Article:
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During self-inflicted catastrophes of this kind, a certain kind of man always finds a way to blame a woman. In Vladimir Putin’s case, that woman was Hillary Clinton.

If the Kremlin’s first impulse was to associate democratic opposition with global sodomy, its second was to claim that protestors worked for a foreign power, one whose chief diplomat was female: the United States. On December 8, 2011, three days after the protests began, Putin blamed Hillary Clinton for initiating them: “she gave the signal.” On December 15, he claimed that the demonstrators were paid. Evidence was not provided and was not the point. If, as Ilyin maintained, voting was just an opening to foreign influence, then Putin’s job was to make up a story about foreign influence and use it to alter domestic politics. The point was to choose the enemy that best suited a leader’s needs, not one that actually threatened the country. Indeed, it was best not to speak of actual threats, since discussing actual enemies would reveal actual weaknesses and suggest the fallibility of aspiring dictators. When Ilyin wrote that the art of politics was “identifying and neutralizing the enemy,” he did not mean that statesmen should ascertain which foreign power actually posed a threat. He meant that politics began with a leader’s decision about which foreign enmity will consolidate a dictatorship. Russia’s real geopolitical problem was China. But precisely because Chinese power was real and proximate, considering Russia’s actual geopolitics might lead to depressing conclusions.

The West was chosen as an enemy precisely because it represented no threat to Russia. Unlike China, the EU had no army and no long border with Russia. The United States did have an army, but had withdrawn the vast majority of its troops from the European continent: from about 300,000 in 1991 to about 60,000 in 2012. NATO still existed and had admitted former communist countries of eastern Europe. But President Barack Obama had cancelled an American plan to build a missile defense system in eastern Europe in 2009, and in 2010 Russia was allowing American planes to fly through Russian airspace to supply American forces in Afghanistan. No Russian leader feared a NATO invasion in 2011 or 2012, or even pretended to. In 2012, American leaders believed that they were pursuing a “reset” of relations with Russia. When Mitt Romney referred to Russia as America’s “number one geopolitical foe” in March 2012, he was ridiculed. Almost no one in the American public or media was paying attention to Moscow. Russia did not even figure in American public opinion polls about global threats and challenges.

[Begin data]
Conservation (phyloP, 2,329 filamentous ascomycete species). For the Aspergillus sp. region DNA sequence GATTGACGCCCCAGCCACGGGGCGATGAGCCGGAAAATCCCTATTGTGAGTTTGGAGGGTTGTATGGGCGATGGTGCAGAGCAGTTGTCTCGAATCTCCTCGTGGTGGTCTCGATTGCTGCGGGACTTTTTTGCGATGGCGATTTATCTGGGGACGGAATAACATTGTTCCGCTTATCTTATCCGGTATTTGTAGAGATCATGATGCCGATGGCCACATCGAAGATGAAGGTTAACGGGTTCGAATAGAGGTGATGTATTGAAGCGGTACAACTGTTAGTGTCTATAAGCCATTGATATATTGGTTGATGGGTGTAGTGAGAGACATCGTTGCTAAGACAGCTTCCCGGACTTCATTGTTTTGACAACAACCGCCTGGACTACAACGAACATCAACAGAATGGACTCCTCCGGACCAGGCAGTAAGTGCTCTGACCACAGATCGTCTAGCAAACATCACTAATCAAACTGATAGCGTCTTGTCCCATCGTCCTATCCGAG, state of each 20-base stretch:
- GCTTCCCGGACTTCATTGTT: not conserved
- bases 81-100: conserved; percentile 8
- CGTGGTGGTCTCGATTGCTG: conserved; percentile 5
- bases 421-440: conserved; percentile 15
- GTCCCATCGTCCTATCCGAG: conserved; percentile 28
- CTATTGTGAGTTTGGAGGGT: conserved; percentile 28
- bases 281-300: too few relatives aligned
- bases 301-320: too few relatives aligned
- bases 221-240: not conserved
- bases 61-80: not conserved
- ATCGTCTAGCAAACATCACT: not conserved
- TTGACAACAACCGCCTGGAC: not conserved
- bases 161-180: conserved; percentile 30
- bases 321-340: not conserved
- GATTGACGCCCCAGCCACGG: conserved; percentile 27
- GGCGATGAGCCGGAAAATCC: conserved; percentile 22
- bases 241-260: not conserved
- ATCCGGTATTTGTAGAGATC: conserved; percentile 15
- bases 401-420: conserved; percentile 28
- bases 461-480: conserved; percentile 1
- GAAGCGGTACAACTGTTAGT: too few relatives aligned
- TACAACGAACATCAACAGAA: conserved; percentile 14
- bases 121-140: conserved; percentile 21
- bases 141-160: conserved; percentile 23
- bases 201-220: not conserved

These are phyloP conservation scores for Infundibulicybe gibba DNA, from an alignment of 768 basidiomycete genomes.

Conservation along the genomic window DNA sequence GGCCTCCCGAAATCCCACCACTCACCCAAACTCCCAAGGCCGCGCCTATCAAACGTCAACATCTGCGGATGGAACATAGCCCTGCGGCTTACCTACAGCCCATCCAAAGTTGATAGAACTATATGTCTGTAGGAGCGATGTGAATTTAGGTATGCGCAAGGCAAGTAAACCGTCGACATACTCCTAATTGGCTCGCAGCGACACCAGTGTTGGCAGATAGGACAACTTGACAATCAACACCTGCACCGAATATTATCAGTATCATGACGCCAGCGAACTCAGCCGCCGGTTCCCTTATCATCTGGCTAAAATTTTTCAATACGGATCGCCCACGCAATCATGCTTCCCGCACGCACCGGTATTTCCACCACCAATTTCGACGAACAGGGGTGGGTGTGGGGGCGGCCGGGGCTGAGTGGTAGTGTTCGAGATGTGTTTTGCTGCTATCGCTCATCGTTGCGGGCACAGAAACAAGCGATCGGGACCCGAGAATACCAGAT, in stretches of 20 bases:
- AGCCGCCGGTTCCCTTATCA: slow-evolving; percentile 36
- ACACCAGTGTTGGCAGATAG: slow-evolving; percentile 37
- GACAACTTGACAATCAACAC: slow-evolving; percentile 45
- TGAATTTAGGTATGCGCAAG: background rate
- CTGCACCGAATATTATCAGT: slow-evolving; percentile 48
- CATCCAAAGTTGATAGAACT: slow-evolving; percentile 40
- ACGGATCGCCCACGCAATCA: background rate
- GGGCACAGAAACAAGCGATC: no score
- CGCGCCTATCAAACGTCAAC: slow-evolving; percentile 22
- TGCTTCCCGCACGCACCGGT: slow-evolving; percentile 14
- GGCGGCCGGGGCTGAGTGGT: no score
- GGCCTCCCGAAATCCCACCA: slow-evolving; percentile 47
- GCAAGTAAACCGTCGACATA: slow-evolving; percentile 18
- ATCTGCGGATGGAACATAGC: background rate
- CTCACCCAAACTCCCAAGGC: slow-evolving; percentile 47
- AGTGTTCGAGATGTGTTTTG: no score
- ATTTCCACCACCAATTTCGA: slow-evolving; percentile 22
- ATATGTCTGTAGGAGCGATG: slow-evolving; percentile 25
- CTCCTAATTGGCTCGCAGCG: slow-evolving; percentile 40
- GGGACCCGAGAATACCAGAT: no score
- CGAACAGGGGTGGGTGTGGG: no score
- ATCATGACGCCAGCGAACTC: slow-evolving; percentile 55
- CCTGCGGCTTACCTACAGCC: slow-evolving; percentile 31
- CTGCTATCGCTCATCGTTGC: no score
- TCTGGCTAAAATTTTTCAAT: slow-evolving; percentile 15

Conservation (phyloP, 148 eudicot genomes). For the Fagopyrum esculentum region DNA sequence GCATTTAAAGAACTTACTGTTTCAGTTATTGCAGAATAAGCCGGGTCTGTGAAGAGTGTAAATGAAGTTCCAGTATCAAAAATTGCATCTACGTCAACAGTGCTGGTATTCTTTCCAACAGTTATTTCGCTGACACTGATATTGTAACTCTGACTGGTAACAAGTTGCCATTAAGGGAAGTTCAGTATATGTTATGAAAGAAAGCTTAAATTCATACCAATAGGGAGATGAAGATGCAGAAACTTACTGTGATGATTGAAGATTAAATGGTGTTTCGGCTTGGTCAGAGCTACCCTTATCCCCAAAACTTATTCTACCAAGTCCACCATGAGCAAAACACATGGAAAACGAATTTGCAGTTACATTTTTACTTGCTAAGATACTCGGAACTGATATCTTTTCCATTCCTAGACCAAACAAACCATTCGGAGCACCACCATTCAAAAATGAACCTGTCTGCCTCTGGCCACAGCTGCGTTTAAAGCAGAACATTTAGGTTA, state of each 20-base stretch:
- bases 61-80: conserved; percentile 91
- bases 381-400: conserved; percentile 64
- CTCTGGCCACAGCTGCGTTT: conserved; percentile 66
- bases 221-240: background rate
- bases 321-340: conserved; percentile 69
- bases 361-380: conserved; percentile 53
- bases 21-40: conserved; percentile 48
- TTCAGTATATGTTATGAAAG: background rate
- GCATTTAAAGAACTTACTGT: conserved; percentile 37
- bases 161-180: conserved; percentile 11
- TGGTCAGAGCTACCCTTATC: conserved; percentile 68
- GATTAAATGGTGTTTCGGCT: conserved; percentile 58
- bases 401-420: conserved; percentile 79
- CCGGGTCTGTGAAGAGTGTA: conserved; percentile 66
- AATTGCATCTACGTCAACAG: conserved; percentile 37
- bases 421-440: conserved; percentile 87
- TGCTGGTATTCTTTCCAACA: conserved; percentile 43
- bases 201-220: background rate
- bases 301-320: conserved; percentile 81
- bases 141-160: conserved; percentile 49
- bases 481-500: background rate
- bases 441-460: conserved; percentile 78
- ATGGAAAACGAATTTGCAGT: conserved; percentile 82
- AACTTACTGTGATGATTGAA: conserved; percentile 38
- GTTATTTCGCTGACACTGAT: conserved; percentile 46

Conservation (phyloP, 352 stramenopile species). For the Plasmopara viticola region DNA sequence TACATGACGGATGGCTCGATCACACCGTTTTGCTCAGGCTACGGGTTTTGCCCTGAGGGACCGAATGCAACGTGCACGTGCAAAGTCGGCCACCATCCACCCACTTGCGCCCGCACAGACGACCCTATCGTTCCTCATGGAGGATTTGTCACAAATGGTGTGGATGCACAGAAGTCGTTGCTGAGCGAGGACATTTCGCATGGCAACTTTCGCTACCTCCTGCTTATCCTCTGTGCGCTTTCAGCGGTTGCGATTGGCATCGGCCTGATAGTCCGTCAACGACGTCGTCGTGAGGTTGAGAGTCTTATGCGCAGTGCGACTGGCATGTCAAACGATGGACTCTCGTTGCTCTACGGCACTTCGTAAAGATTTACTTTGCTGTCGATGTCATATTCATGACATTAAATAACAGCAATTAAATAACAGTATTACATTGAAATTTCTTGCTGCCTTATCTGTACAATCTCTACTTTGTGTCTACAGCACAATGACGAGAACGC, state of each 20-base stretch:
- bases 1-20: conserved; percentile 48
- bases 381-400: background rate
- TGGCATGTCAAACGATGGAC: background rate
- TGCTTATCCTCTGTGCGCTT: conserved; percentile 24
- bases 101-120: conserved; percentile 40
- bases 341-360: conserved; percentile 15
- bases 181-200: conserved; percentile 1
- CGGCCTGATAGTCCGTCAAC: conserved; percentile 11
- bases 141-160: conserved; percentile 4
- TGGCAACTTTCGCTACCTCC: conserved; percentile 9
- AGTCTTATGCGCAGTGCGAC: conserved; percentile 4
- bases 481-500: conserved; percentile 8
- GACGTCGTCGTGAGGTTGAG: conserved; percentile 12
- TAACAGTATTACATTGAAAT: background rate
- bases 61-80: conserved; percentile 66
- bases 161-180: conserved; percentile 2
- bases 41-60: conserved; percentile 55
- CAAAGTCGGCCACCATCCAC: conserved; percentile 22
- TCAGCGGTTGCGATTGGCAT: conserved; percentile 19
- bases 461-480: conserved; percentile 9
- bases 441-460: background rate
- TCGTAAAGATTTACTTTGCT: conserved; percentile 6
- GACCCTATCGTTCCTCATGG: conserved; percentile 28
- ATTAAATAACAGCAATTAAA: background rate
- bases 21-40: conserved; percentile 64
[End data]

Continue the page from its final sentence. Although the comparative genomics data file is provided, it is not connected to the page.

The European Union and the United States were presented as threats because Russian elections were faked. In winter 2011 and spring 2012, Russian television channels and newspapers generated the narrative that all who protested electoral fraud were paid by Western institutions. The effort began on December 8, 2011, with the reporting of Putin’s claim that Clinton had initiated the protests. Under the headline “Putin proposes tougher punishment for Western stooges,” Noviie Izvestiia reported his professed belief that “the Russian opposition forces began mass protests after the ‘go-ahead’ given by US Secretary of State Hillary Clinton.” The association between opposition and treason was axiomatic, the only question that of the appropriate punishment. In March, Russian television released a film, described as a “documentary,” which claimed that Russian citizens who took to the streets were paid by devious foreigners.

Precisely because Putin had made the Russian state vulnerable, he had to claim that it was his opponents who had done so. Since Putin believed that “it would be inadmissible to allow the destruction of the state to satisfy this thirst for change,” he reserved for himself the right to define views that he did not like as a threat to Russia.